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Library Theory: From Borges to Bayard

In a fascinating essay on information policy, James Grimmelmann gives us this quote from Borges on the “perfect librarian:”

On some shelf in some hexagon, it was argued, there must exist a book that is the cipher and perfect compendium of all other books and some librarian must have examined that book; this librarian is analogous to a god.

This recalls Sergey Brin’s famous quote that the ideal search engine would be like the mind of God.

Finding inspiration in Musil, Pierre Bayard offers the following sobering take on mere mortals’ experience:

[Our inevitable] encounter with the infinity of available books offers a certain encouragement not to read at all. Faced with a quantity of books so vast that nearly all of them must remain unknown, how can we escape the conclusion that even a lifetime of reading is utterly in vain?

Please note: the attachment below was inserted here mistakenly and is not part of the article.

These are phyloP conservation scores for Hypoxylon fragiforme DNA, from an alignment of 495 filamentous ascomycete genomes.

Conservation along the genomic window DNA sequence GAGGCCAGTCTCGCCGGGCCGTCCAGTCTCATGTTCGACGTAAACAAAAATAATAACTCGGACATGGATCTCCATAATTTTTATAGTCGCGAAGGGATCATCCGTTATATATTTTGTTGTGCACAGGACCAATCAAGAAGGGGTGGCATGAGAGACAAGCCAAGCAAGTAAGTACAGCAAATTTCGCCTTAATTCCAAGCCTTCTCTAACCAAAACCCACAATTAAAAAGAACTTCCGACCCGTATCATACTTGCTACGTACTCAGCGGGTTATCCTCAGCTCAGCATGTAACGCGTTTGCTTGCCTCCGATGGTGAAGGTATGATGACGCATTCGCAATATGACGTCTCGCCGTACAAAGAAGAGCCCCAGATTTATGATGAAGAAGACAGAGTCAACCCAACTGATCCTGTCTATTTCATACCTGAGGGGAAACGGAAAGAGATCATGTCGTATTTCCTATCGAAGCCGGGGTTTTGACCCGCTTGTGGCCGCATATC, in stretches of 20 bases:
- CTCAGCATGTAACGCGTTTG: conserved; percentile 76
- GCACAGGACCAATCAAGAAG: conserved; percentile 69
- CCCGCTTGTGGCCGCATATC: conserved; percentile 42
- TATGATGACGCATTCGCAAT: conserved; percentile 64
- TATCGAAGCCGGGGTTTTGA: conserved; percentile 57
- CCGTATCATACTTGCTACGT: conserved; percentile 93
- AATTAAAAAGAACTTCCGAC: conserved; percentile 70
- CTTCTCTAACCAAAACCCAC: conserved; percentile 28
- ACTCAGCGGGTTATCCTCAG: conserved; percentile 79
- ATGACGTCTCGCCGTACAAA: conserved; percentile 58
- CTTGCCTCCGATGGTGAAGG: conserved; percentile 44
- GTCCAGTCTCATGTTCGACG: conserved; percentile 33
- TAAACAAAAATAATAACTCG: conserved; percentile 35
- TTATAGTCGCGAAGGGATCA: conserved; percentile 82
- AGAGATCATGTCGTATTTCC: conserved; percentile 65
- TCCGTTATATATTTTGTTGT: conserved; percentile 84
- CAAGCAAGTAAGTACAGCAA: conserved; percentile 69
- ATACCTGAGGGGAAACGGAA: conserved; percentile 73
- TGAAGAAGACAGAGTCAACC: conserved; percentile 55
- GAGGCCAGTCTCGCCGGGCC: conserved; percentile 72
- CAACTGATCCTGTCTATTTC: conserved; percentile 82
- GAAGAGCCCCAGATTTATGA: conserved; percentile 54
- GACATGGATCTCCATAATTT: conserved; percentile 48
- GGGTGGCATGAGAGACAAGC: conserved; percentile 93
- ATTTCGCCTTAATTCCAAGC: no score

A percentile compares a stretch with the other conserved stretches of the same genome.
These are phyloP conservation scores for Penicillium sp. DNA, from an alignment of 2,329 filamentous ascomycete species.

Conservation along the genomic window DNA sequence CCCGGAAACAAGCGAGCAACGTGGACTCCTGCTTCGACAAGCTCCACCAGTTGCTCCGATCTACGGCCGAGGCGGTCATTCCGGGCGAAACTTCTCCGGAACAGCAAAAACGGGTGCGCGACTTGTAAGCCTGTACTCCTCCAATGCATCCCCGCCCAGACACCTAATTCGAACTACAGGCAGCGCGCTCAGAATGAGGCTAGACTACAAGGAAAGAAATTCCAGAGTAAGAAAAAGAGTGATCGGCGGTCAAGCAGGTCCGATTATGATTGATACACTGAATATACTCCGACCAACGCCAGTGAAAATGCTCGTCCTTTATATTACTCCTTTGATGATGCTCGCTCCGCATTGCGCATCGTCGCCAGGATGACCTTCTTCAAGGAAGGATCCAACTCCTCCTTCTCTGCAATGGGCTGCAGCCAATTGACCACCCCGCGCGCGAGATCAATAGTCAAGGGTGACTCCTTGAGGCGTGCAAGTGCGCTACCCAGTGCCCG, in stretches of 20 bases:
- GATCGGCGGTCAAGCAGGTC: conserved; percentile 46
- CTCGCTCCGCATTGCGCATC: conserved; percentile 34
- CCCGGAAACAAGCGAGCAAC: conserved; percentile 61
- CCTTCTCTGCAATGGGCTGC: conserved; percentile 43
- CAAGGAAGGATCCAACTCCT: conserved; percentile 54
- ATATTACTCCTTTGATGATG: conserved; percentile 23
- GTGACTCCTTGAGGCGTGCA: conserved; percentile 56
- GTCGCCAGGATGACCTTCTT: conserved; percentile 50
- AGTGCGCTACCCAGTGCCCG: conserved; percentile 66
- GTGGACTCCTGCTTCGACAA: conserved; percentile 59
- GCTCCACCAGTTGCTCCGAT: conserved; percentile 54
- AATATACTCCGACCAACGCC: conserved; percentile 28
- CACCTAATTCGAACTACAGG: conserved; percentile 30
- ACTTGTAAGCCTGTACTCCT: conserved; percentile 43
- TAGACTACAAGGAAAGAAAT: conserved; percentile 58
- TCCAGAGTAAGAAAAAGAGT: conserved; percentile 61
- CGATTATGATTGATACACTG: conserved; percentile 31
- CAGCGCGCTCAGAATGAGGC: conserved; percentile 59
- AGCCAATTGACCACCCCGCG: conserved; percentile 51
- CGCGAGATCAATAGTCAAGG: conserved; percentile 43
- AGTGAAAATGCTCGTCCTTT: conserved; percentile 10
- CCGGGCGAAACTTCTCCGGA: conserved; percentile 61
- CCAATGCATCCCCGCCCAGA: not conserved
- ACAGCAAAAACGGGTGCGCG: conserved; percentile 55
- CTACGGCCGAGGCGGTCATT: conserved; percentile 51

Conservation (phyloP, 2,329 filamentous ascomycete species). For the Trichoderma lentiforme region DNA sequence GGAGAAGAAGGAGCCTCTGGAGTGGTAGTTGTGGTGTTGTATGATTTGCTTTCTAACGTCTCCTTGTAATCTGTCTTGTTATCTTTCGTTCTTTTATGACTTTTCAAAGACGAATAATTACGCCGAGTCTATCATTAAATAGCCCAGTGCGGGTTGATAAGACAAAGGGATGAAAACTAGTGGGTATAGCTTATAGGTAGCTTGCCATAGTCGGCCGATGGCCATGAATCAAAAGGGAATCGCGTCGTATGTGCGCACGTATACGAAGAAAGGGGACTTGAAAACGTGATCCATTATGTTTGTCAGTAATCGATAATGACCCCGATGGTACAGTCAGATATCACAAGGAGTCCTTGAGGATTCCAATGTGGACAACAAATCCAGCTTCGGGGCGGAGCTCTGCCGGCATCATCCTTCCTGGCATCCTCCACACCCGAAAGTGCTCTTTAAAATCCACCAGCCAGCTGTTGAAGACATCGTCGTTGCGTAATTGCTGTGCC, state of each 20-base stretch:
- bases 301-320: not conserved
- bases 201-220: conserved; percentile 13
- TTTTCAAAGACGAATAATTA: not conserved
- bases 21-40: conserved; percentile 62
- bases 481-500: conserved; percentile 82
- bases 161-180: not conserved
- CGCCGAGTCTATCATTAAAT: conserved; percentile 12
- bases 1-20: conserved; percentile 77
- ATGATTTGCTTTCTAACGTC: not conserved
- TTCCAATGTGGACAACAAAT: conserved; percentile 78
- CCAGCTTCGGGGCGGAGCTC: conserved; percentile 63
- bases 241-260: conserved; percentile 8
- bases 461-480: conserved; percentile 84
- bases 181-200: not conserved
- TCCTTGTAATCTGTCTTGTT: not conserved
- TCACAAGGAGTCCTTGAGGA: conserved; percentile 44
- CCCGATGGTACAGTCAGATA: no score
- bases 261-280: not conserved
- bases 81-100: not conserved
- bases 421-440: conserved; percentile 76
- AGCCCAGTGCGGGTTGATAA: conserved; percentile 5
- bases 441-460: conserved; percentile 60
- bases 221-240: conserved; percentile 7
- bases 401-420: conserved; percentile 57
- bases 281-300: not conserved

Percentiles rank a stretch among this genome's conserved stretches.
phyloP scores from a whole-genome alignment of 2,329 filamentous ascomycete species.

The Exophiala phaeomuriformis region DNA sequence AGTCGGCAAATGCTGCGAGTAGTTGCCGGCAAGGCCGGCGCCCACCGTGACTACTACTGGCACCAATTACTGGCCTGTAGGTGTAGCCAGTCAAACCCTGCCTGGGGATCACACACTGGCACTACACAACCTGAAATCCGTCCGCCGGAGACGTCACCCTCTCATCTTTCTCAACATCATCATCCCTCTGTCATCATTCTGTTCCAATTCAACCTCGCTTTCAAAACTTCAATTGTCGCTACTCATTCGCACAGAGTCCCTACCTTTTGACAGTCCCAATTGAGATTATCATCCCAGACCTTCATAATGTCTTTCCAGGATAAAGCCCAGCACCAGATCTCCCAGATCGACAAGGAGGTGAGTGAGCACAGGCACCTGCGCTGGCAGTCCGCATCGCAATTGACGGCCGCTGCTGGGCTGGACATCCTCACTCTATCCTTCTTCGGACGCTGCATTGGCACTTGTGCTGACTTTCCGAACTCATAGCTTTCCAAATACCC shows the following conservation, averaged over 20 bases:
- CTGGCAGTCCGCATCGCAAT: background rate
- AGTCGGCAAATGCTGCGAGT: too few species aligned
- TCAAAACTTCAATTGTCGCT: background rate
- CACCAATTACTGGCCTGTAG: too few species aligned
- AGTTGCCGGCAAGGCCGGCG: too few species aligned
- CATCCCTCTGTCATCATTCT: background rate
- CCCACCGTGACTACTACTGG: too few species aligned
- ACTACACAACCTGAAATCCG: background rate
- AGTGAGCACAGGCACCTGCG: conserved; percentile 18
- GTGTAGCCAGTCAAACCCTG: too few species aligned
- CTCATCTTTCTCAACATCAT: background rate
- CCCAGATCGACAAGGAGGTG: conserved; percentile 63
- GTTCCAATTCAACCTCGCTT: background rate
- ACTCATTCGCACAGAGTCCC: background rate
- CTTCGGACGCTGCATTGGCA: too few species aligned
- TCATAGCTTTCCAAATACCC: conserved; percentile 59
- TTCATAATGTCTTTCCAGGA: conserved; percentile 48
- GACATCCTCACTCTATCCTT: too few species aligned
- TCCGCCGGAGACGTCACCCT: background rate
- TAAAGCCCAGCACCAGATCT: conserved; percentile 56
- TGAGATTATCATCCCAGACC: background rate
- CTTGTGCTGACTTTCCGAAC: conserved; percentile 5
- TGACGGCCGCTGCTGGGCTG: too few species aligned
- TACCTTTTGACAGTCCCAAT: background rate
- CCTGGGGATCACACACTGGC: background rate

Reading is first and foremost non-reading. Even in the case of the most passionate lifelong readers, the act of picking up and opening a book masks the countergesture that occurs at the same time: the involuntary act of not picking up and not opening all the other books in the universe.

I basically find I do two types of reading: instrumental and developmental.  The instrumental reading is designed back up points I want to make in writing.  The developmental reading helps me think about what points I want to make.  It’s hard to balance the two–but Bayard’s point about the infinite rejection entailed by particular choices keeps the seriousness of the balance in focus.